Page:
I loved listening to the noises of the animals in regents park as the sun rose, they seemed to be rather excited about the day ahead. I was slightly less so, as the miles from the last few days were beginning to take their toll and my knees and hips especially were starting to hurt! Still, it was nice being back on the road bike and the miles were certainly coming easier than on the CX bike.

Rapha Festive 500 Day Five Rapha Festive 500 Day Five
Rapha Festive 500 Day Five
Pretty scenes around Regents Park

Festive 500 Day Five
Sunrise over Euston & Bloomsbury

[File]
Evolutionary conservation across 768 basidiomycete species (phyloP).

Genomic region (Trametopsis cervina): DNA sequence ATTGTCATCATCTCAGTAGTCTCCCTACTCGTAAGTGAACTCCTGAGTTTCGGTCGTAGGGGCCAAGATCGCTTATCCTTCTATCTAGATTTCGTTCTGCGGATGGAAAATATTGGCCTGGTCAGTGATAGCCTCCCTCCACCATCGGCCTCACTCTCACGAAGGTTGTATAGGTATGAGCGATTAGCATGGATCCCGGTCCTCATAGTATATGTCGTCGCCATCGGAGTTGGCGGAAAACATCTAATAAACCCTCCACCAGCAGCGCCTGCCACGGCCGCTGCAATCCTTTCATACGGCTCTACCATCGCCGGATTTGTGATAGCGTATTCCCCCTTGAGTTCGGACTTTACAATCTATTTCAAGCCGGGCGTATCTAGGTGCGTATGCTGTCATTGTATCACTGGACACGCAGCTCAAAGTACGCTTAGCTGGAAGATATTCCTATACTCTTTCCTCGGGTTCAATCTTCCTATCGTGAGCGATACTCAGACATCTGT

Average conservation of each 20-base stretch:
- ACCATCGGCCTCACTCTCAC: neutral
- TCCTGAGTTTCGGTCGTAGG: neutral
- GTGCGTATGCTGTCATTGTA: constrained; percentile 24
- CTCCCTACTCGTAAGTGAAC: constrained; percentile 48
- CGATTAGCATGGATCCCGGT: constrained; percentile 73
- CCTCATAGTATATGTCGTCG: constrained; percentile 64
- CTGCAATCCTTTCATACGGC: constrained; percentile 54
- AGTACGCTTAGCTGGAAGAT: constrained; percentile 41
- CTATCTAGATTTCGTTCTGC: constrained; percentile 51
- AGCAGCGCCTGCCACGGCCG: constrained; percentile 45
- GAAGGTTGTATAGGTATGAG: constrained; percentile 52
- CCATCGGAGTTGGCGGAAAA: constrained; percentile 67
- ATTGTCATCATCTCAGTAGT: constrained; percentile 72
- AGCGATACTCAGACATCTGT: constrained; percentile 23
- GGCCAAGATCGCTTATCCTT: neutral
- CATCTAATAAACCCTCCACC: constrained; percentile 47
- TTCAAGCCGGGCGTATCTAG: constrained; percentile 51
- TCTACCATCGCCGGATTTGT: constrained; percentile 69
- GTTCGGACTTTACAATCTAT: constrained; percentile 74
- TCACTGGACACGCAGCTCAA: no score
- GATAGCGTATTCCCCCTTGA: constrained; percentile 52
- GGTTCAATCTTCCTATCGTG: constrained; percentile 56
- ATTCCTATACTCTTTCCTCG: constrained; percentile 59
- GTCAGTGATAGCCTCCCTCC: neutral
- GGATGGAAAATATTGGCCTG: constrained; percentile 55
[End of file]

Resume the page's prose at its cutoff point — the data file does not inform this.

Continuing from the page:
Festive 500 Day Five
The office is ideally situated for a 30 mile “comfort break”

Day Six, 29th December: 80.8 miles

It was another early start today, after setting my alarm for 5:10 and getting rolling at around 6:15 again (I decided breakfast would be a good idea today). I decided that I needed to get on the miles a little harder if I had any hope of finishing the 500km so I decided I needed to do another 60 miles today. As the miles progressed I decided to raise the bar and eventually managed 80!

Festive 500 Day Six Festive 500 Day Six
Nina and Scott hanging out, and a frosty Regents Park

When I arrived at the park it was damp and rather cold, but as the morning set in it got colder, the moisture on the ground froze and the puddles turned to ice, making the tarmac especially treacherous.

Rapha Festive 500 Day Six
The park actually got icier as I stayed out